My recent musings about the Court of Appeals’ December 6, 2011 Southern Seeding decision (my original blawg post about the case is here; a longer treatment in this quarter’s Change Order, published by the Construction Law Section of the North Carolina Bar Association, can be found here) neglect to address the opinion’s implications for surety companies issuing payment bonds in North Carolina.
Those implications are profound and potentially far-reaching, and certainly worthy of discussion. So for those of you, like me, who have a keen interest in North Carolina suretyship law, you’ll definitely want to keep reading.
I won’t rehash the facts and holding of Southern Seeding, other than to say that the decision allowed a sub-subcontractor to recover labor and material price escalation damages from a subcontractor despite the presence of a “no damages for delay” clause in the pertinent sub-subcontract. After so holding, the COA moves on to a discussion about the potential liability of the prime contractor’s co-sureties (presumably the $100m+ size of the bonded prime contract required two sureties) for the increased labor and material costs incurred by the sub-sub/bond claimant.
That discussion focuses on how, as a general proposition, second-tier subcontractors are intended beneficiaries of a general contractor’s payment bond, and are therefore entitled to bond proceeds when not paid by the subcontractor above them in the contractual chain. The COA goes on to reject the trial court’s conclusions that the payment bond applied only to labor and materials for work provided under the prime contract, and not to a breach of the sub-subcontract. The Court reasoned that since the sub-sub was seeking recovery based upon a payment bond issued by a general contractor, and since the bond applied to “all persons supplying labor and materials in the prosecution of the Project,” the co-sureties were liable on the sub-sub’s claim.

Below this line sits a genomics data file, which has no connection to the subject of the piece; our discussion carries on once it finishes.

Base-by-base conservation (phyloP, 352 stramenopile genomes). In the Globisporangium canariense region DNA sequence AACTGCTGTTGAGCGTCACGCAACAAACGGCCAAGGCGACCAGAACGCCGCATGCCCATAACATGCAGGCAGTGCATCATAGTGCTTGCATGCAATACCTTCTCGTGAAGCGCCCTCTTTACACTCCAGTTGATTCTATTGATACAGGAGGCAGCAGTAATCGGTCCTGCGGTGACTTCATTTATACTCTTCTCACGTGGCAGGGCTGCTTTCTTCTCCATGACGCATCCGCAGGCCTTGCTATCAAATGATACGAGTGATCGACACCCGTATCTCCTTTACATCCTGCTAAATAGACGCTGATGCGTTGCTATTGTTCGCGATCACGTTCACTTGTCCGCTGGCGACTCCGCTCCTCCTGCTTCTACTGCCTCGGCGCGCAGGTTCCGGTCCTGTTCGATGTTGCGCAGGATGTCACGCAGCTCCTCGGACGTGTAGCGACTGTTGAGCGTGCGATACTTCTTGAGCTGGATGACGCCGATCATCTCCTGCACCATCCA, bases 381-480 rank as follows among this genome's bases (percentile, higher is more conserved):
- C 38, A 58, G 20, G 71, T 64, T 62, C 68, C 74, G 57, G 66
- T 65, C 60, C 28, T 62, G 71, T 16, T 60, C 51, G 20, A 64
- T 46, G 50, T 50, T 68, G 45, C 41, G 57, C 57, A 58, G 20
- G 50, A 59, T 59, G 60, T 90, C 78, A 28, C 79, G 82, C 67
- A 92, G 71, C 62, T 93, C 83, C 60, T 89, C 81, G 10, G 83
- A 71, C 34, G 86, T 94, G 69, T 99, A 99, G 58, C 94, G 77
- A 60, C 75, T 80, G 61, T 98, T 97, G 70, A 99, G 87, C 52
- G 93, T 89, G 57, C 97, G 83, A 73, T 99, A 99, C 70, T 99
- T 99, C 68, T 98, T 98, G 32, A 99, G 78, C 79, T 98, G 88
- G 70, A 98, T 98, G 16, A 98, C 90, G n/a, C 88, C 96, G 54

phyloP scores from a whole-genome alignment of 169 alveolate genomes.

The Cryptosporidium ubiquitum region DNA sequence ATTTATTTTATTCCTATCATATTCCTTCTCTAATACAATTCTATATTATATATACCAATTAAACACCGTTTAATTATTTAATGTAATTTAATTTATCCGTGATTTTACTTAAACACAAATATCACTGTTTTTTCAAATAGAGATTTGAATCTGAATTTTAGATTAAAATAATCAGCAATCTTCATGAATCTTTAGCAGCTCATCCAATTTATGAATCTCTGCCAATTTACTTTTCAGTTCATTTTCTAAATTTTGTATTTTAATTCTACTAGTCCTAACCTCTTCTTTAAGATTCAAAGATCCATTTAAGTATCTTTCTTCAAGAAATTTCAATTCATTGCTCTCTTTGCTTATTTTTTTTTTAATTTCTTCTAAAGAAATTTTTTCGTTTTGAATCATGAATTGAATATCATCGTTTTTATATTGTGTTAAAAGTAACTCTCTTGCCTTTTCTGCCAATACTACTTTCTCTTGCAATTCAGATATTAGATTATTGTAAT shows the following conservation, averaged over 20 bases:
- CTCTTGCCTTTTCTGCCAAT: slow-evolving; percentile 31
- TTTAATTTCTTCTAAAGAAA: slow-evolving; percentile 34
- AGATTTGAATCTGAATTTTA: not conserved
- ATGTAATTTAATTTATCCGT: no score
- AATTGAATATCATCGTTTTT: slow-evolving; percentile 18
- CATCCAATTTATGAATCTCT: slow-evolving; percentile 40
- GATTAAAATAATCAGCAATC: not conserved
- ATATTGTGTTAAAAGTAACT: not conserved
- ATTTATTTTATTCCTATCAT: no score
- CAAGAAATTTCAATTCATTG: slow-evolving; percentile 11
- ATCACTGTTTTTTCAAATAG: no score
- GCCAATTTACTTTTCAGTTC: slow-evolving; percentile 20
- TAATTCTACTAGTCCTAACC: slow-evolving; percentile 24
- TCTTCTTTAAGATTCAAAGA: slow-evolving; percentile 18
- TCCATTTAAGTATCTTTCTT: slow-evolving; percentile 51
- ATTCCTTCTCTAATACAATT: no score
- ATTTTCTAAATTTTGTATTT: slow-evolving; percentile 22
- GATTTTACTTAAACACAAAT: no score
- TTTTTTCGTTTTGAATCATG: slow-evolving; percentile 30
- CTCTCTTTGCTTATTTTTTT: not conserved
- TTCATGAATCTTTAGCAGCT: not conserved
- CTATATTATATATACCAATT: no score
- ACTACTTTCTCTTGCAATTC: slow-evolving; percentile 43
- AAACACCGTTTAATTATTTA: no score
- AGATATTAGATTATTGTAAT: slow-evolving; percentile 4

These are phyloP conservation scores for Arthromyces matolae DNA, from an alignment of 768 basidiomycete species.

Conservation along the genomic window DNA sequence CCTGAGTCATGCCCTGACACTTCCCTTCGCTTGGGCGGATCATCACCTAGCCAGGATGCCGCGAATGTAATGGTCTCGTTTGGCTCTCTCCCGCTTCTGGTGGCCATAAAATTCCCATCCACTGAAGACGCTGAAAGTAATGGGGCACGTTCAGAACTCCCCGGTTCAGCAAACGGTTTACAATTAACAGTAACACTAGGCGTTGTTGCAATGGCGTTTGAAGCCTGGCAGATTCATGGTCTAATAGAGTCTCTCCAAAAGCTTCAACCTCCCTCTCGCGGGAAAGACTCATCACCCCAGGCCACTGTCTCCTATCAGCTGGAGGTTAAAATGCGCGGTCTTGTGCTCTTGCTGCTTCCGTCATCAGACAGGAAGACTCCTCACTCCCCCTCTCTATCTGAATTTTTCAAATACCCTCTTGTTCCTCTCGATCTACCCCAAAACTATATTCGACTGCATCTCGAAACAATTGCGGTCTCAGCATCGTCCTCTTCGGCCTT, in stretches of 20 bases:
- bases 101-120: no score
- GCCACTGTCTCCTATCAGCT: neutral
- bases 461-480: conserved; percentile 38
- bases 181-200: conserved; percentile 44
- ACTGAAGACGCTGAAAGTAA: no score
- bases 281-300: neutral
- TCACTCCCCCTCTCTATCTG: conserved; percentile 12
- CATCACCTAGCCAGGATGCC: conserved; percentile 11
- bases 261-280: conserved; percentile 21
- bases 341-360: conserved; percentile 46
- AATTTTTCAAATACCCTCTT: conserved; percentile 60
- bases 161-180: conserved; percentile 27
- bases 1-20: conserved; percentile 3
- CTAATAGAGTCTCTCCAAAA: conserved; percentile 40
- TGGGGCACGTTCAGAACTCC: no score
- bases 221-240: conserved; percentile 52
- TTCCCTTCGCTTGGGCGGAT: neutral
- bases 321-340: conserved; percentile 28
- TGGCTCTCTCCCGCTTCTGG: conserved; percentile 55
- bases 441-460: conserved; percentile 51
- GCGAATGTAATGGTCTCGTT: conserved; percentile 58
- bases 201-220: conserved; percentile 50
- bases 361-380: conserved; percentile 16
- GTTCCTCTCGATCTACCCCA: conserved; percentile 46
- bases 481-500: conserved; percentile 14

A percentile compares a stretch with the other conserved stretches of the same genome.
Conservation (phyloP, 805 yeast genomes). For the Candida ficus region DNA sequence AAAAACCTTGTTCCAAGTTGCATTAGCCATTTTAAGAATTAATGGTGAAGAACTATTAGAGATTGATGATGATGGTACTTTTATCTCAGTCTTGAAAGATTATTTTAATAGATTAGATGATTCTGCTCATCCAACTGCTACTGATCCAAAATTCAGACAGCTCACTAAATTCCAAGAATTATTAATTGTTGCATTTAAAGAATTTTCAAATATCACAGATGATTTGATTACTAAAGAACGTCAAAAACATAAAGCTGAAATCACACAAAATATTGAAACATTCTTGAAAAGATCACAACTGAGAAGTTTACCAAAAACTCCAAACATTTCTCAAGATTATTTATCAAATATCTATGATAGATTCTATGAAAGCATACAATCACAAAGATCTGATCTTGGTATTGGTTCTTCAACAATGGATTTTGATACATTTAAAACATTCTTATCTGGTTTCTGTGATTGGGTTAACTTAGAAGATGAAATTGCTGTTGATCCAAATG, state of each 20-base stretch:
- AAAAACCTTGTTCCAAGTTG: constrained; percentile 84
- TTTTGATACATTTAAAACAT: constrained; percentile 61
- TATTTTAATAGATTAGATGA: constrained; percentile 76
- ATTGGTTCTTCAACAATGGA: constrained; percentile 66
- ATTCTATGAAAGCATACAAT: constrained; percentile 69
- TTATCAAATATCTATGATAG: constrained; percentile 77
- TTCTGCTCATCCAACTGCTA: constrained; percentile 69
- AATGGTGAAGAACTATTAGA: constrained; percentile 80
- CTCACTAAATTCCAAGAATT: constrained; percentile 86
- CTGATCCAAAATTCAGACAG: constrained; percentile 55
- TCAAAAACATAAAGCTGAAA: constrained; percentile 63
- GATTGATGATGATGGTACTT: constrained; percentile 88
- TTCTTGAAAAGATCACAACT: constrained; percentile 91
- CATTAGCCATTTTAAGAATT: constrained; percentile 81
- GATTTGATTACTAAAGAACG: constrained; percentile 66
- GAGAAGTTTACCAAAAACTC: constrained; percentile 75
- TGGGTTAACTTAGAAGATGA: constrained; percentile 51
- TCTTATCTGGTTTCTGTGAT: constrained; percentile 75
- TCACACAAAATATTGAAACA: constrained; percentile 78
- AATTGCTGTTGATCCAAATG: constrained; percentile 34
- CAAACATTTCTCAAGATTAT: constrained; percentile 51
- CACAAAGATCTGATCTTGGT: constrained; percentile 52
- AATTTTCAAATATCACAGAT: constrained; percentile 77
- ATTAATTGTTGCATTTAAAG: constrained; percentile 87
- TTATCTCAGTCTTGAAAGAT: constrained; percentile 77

I’d have no qualms about either this holding or the rationale for it had the sub-sub in Southern Seeding simply been seeking payment for unpaid base scope of work. But that wasn’t the case. The sub-sub was seeking price escalation damages arising under a unique term of the sub-subcontract, a term that had no existence in the general contractor’s prime contract with the owner, and no existence in the general contractor’s subcontract with its grading subcontractor. That distinction isn’t mentioned anywhere in the decision. Indeed, based on my review of the appellate record, it’s an open question whether the Court was ever encouraged to even consider that distinction.
In an event, and as a good friend and fellow construction law practitioner has observed, the implications of the Southern Seeding decision for surety companies doing business in North Carolina are potentially huge:
[T]he language that most folks are familiar with respect to surety liability is that the obligation of the bond (and, consequently, the liability of the surety) is ordinarily to be read in light of the contract it is given to secure. Yet in practice, as illustrated by Southern Seeding, the rule appears to be that the surety’s obligation on the payment bond is measured instead by the terms of the claimant’s contract (absent fraud or coercion, and of course subject to any available defenses such as the penal sum of the bond).
I suspect my buddy is right, and that the risk of surety companies issuing payment bonds in North Carolina has been unwittingly — yet significantly — increased to include risks arising completely outside the bonded contract and over which sureties can exert little, if any, control. In my view, and irrespective of the propriety or impropriety of the apparent rule that has emerged from the Court of Appeals here, such an expansion in a surety’s obligation deserved more thorough deliberation than it received in the Southern Seeding opinion.